At the End of a Dull Day Paperback – 1 May 2013
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'In choosing this as her standout book of 2013, Marina Sofia found this, Darker than dark, with fiercely black humour and a callous attitude towards its high body count."... you are going to be surprised by the verve and sheer exuberance of this Tarantino-like plot.' --Crime Fiction Lover
About the Author
One of Italy's most popular authors and a major exponent of the Mediterranean Noir novel, Carlotto has been compared with many of the most important American hardboiled crime writers. His novels have been translated into many languages, enjoying enormous success outside of Italy, and several have been made into highly acclaimed films.
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Top customer reviews
This is Italian hardboiled noir at its best, from the punchy dialogue, the great cast of characters and the simpering attentions of the spineless women who hang on Pellegrini's every word or his rationed bouts of Giorgio-love. As one of his unfortunate women comments, "the only way to love you is to abandon yourself and plunge down into the abyss that you dig for every woman that lets you get near her." He demeans and controls his wife, and amazingly she lets him, and embarks on an affair with his wife's best friend, who is even more keen it would appear to be treated like dirt. And as for the only woman brave enough to try and cross him? It doesn't end well. But this all adds to the gritty masculinity of the book which I think is the key to the success of Carlotto and others in this genre, and what I enjoy about these books. The bad guys are utterly bad, but totally compelling, and as much as you sit in judgement of them as a reader, there is a strangely alluring glamour to characters like Pellegrini that sucks you in, chews you up, and spits you out the other end. A slim but totally satisfying read.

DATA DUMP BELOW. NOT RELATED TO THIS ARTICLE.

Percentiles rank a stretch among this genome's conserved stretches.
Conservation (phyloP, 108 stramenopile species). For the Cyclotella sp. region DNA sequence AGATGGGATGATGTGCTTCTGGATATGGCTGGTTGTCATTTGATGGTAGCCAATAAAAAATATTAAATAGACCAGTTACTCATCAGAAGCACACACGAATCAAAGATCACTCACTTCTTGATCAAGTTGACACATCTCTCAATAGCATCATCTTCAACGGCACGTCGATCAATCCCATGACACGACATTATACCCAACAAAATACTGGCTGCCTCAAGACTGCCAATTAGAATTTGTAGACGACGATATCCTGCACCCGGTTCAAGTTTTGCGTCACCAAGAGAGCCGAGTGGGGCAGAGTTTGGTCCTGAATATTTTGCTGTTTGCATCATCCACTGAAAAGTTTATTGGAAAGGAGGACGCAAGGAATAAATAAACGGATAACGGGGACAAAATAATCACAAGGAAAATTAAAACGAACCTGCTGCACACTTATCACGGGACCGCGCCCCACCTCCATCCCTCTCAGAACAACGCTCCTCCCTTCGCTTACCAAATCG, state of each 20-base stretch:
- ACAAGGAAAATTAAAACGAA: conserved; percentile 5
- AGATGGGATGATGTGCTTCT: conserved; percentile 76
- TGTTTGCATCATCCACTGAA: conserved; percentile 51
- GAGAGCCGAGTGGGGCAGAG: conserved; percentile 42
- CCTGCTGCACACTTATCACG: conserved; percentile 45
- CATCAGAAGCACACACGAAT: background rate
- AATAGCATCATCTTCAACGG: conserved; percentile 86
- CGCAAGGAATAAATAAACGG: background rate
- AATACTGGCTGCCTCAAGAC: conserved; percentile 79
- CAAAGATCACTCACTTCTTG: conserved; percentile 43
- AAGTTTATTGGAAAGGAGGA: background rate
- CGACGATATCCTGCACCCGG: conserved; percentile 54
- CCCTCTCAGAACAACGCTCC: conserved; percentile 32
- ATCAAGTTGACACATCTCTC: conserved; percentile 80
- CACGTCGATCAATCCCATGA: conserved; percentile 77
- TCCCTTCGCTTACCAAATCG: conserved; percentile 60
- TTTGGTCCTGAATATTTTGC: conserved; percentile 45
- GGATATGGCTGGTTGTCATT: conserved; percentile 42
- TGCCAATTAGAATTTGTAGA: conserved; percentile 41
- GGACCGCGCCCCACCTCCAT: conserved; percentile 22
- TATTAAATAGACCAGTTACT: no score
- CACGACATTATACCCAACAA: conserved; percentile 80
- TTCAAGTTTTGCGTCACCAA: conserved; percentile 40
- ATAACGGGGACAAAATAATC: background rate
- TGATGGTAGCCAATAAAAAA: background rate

While often a depressing commentary on the bottomless political and social hell that author Massimo Carlotto ascribes to contemporary Italy, the plot of this novel is unusually clever and frequently witty enough to keep the reader from total disgust. By book's end, it's difficult not to develop some level of admiration for Pellegrino and his determination to survive and prosper in what is very much a savage and violent political jungle.
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